- Whitmire, who got $5,000 from SCI's PAC.
- Janek, who owns between 1,000 and 5,000 shares of SCI stock worth at least $18,750, and got $4,355 in contributions from the SCI PAC.
- Former state Sen. Michael Galloway, a Republican from the Woodlands, who received $4,847.
- Sen. Ken Armbrister, a Victoria Democrat who got $1,500.
- Sen. John Carona, a Dallas Republican who got $500.
- The late Rep. Dan Kubiak, a Democrat from Rockdale, who got $500 from the SCI PAC.
Within days of the TFSC's unannounced April 10, 1998 visit to two of SCI's Dallas-area funeral homes, each of the six legislators had weighed in on SCI's behalf. Janek and Whitmire went to May; the other four wrote nearly identical letters to TFSC chairman McNeil. Each of the letters refers to a "formal complaint" -- presumably Waltrip's April 15, 1998 letter -- and they all urge McNeil to respond in a "prompt and decisive manner" and to "hold a hearing on this complaint" as soon as possible. More on the legislators in a moment.
The political pressure applied on SCI's behalf appears to have worked. After the letters were sent, and after May's meeting in the governor's office, the TFSC's investigation into SCI ground to a halt. The TFSC did not request any more documents from SCI, no more subpoenas were issued, and no more surprise investigations were done. And although the TFSC recommended last August that SCI be fined $445,000 for violating state embalming laws, the company hasn't yet been required to pay a dime.
Meanwhile, however, the TFSC -- the primary agency responsible for protecting Texas consumers from unscrupulous funeral practices -- has been disemboweled. May says that SCI's pressure led to her dismissal, a move that further weakened the tiny agency. The agency is authorized to have 10 employees. It currently has just five. Over the past five years, the TFSC has had five executive directors, and five general counsels over the past two and a half years.
On June 25, another employee, Michelle Dobbins, the employee with the longest tenure at the agency, quit. At present, the longest-serving employee at the TFSC has been there just two and a half years. Critics claim that weakening the TFSC benefits SCI because the company can operate with less oversight.
"They've dismantled the agency so that there's no one competent enough" to enforce the law, says one former TFSC staffer.
More changes are coming. As of Sept. 1, the agency will be reorganized. During the last legislative session, SCI hired a lobbyist to write, and then convinced legislators to pass, a bill that strips the agency of its general counsel and forces chairman McNeil to retire from the TFSC. The new law requires industry members to be licensed embalmers, a requirement that effectively forces McNeil off the board. It was McNeil who approved the investigation into SCI's embalming practices. Last fall, he said he wanted SCI "to understand that the law is to be applied to everybody equally. Everybody has to meet the same standards."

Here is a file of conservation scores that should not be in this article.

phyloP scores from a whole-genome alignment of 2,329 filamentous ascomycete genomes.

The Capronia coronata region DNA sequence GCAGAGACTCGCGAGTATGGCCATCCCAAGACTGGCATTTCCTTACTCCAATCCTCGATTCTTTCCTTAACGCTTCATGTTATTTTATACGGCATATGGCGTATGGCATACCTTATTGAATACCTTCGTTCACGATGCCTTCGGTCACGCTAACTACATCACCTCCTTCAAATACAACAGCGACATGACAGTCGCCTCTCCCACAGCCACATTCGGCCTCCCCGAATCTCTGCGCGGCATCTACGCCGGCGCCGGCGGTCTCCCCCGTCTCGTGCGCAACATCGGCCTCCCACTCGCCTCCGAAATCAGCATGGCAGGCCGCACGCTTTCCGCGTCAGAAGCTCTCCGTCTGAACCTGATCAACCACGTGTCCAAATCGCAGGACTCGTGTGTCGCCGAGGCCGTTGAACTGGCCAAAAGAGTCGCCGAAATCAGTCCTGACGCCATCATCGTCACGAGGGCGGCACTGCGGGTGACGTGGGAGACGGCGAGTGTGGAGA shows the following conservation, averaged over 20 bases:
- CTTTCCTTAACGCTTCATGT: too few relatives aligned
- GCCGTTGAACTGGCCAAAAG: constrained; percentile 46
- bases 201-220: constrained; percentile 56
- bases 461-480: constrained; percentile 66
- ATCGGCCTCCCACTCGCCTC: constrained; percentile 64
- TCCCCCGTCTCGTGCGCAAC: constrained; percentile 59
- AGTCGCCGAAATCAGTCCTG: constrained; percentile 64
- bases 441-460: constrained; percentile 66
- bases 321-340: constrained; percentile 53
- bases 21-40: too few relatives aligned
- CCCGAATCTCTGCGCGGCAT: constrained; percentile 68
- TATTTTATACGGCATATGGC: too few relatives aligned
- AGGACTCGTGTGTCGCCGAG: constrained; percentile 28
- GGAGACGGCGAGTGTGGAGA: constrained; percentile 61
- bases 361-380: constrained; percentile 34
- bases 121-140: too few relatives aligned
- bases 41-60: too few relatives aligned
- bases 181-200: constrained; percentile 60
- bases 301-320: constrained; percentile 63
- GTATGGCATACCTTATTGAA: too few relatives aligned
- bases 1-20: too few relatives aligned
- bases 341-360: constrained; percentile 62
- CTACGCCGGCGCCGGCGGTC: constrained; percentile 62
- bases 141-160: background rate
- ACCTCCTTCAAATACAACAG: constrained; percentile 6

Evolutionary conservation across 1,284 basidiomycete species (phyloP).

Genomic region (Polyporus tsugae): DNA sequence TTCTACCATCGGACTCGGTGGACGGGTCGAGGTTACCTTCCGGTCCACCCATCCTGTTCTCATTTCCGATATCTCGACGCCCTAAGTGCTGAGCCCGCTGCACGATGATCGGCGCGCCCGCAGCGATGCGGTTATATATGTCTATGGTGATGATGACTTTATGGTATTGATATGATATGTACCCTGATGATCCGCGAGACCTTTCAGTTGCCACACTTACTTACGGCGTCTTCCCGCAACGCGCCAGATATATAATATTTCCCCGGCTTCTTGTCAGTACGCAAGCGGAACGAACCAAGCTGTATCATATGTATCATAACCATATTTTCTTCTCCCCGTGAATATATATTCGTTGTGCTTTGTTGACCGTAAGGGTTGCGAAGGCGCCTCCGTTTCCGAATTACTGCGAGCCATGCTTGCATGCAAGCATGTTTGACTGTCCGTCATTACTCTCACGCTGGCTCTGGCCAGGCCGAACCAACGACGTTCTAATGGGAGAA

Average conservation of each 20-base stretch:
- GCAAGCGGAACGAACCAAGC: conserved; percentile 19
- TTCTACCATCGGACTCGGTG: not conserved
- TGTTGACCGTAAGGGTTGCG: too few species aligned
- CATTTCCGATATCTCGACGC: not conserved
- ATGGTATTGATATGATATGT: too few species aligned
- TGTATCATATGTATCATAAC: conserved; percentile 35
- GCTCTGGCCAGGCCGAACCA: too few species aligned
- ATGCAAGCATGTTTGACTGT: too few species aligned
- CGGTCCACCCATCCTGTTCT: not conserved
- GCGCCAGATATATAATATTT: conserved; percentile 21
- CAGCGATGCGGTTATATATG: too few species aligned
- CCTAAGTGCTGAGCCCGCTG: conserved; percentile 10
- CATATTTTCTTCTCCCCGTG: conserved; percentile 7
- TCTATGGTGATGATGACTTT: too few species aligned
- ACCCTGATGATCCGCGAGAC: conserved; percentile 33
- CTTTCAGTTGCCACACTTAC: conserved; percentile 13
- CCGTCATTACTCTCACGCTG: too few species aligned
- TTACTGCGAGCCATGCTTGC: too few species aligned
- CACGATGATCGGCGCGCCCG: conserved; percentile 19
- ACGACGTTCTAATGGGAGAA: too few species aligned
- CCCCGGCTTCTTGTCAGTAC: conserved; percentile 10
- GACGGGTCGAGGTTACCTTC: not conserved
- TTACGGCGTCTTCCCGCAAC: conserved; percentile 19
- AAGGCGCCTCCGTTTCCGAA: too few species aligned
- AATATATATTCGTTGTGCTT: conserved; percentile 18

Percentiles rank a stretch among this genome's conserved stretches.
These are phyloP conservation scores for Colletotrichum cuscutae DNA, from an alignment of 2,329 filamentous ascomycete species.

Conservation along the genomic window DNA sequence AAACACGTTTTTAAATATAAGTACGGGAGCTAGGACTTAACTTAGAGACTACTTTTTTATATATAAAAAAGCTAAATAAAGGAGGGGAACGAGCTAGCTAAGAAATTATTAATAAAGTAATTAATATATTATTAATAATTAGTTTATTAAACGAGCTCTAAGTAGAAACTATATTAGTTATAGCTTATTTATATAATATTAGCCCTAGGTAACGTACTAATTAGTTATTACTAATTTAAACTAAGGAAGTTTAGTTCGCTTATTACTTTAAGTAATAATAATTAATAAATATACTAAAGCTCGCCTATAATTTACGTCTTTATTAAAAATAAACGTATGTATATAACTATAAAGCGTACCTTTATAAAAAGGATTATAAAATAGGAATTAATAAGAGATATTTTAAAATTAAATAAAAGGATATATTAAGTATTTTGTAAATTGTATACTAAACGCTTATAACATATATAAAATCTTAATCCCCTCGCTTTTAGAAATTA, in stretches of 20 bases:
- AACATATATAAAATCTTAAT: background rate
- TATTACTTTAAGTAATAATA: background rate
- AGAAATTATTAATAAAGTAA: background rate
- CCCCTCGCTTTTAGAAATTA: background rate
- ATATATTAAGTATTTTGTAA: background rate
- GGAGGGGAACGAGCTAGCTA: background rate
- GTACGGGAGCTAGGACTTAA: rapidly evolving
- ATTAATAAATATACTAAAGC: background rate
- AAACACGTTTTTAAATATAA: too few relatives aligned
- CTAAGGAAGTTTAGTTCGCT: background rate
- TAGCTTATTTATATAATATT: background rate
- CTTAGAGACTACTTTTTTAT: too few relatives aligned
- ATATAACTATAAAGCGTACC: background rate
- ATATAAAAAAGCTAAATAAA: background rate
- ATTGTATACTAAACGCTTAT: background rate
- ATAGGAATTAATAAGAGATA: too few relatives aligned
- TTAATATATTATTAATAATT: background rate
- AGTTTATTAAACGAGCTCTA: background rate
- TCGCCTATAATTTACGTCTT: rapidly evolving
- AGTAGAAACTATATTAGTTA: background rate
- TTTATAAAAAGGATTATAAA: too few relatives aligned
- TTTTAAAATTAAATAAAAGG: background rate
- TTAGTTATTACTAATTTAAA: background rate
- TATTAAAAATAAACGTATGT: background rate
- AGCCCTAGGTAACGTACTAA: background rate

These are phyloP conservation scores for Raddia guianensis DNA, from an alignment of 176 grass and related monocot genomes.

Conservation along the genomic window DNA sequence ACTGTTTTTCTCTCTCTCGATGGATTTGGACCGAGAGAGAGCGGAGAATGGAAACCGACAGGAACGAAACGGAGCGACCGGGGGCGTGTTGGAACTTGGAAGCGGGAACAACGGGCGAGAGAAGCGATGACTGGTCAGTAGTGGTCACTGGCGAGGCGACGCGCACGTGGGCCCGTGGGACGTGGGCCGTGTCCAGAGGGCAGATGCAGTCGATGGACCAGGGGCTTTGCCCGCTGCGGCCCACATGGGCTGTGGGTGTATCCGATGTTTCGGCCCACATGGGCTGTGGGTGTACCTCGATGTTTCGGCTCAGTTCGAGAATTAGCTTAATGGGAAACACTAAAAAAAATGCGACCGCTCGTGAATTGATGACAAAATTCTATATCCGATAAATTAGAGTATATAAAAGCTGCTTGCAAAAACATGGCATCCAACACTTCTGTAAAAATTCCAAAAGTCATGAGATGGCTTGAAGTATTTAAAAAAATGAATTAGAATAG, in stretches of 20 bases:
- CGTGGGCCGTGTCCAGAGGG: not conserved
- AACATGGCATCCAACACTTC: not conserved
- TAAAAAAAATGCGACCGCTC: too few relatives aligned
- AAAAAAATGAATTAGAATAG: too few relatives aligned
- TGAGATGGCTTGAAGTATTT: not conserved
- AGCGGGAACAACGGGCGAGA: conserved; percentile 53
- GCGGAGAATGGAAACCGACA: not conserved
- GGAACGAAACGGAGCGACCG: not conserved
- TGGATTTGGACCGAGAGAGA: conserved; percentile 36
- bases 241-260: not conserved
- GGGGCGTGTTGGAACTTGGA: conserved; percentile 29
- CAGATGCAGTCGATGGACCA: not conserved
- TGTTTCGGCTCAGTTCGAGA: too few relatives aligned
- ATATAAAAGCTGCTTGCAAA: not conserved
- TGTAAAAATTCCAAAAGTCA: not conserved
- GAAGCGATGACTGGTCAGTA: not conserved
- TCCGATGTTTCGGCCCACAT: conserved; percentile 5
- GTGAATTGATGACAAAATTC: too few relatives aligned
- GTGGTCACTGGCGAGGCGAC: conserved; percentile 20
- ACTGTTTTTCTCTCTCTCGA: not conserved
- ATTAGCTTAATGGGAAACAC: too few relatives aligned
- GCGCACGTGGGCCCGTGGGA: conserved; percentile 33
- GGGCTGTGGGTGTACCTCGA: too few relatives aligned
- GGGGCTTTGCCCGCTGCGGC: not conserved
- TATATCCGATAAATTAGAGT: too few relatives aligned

Clearly, the politico with the most to lose in Funeralgate is Bush. And he's staying as far from the scandal as he can. But so far, Waltrip has done the governor few favors. By issuing conflicting interrogatory answers, Waltrip appears to have impugned his own credibility as well as the governor's.
So which is it? Did Waltrip talk to Bush about SCI's complaints or not? Either way, the manner in which Bush's office handled this case does not bode well for the governor.
Two weeks ago, Johnnie B. Rogers, SCI's Austin-based lawyer, repeated the claim that Waltrip "never talked to the governor" about the TFSC investigation. Why, then, did SCI's in-house lawyer, Daniel Reat, swear that Waltrip talked to Bush? In a notarized court document, Reat said that the answers in the first interrogatory "are either within his personal knowledge or based on information obtained from other persons, and are true and correct."
And why did Allbaugh get involved? Did he, as Bush's chief of staff, simply make his own decision to intervene on behalf of SCI? Could Allbaugh have been persuaded by a $35,000 political contribution? Allbaugh, who left the governor's office on July 1 to work full time as campaign manager for Bush's presidential campaign, hasn't been deposed yet, but he will be soon. And he will be a key witness when May's case goes to trial, as will Bush's legal counsel, Margaret Wilson.
"Gov. Bush was not involved in this case and has no personal knowledge of the facts in this case," says his spokesperson, Linda Edwards. Perhaps that's the case. But why, then, is Bush fighting the deposition? Neither Edwards nor the AG's office have provided any legal reason why Bush should be allowed to duck the deposition. It is possible Bush will claim executive privilege -- a move that would certainly add intrigue to Bush's political aspirations.